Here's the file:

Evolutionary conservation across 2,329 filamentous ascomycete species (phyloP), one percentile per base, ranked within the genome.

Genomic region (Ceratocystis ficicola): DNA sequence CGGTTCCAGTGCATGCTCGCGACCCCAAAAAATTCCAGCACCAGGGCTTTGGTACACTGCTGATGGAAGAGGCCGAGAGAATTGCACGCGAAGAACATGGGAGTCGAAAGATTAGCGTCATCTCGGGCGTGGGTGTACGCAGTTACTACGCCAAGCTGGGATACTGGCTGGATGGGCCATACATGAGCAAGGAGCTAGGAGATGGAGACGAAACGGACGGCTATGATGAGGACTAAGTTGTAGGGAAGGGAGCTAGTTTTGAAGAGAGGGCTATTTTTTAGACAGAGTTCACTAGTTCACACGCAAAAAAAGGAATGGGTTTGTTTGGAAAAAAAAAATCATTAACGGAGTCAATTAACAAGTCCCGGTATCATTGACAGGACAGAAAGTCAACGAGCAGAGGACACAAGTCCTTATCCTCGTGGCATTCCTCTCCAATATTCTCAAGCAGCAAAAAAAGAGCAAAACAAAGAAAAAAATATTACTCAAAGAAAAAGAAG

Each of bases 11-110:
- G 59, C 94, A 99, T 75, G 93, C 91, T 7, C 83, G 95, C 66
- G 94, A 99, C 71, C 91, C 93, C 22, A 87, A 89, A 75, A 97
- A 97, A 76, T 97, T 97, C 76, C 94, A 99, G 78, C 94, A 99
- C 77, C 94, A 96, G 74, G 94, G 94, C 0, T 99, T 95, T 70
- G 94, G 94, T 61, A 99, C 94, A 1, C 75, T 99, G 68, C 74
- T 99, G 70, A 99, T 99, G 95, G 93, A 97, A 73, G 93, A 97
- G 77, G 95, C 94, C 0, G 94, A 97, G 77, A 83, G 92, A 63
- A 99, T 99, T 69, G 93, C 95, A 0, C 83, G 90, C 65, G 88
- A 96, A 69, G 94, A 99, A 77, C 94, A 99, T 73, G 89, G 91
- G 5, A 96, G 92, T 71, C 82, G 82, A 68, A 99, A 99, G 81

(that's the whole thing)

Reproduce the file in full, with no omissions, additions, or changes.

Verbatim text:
Evolutionary conservation across 2,329 filamentous ascomycete species (phyloP), one percentile per base, ranked within the genome.

Genomic region (Ceratocystis ficicola): DNA sequence CGGTTCCAGTGCATGCTCGCGACCCCAAAAAATTCCAGCACCAGGGCTTTGGTACACTGCTGATGGAAGAGGCCGAGAGAATTGCACGCGAAGAACATGGGAGTCGAAAGATTAGCGTCATCTCGGGCGTGGGTGTACGCAGTTACTACGCCAAGCTGGGATACTGGCTGGATGGGCCATACATGAGCAAGGAGCTAGGAGATGGAGACGAAACGGACGGCTATGATGAGGACTAAGTTGTAGGGAAGGGAGCTAGTTTTGAAGAGAGGGCTATTTTTTAGACAGAGTTCACTAGTTCACACGCAAAAAAAGGAATGGGTTTGTTTGGAAAAAAAAAATCATTAACGGAGTCAATTAACAAGTCCCGGTATCATTGACAGGACAGAAAGTCAACGAGCAGAGGACACAAGTCCTTATCCTCGTGGCATTCCTCTCCAATATTCTCAAGCAGCAAAAAAAGAGCAAAACAAAGAAAAAAATATTACTCAAAGAAAAAGAAG

Each of bases 11-110:
- G 59, C 94, A 99, T 75, G 93, C 91, T 7, C 83, G 95, C 66
- G 94, A 99, C 71, C 91, C 93, C 22, A 87, A 89, A 75, A 97
- A 97, A 76, T 97, T 97, C 76, C 94, A 99, G 78, C 94, A 99
- C 77, C 94, A 96, G 74, G 94, G 94, C 0, T 99, T 95, T 70
- G 94, G 94, T 61, A 99, C 94, A 1, C 75, T 99, G 68, C 74
- T 99, G 70, A 99, T 99, G 95, G 93, A 97, A 73, G 93, A 97
- G 77, G 95, C 94, C 0, G 94, A 97, G 77, A 83, G 92, A 63
- A 99, T 99, T 69, G 93, C 95, A 0, C 83, G 90, C 65, G 88
- A 96, A 69, G 94, A 99, A 77, C 94, A 99, T 73, G 89, G 91
- G 5, A 96, G 92, T 71, C 82, G 82, A 68, A 99, A 99, G 81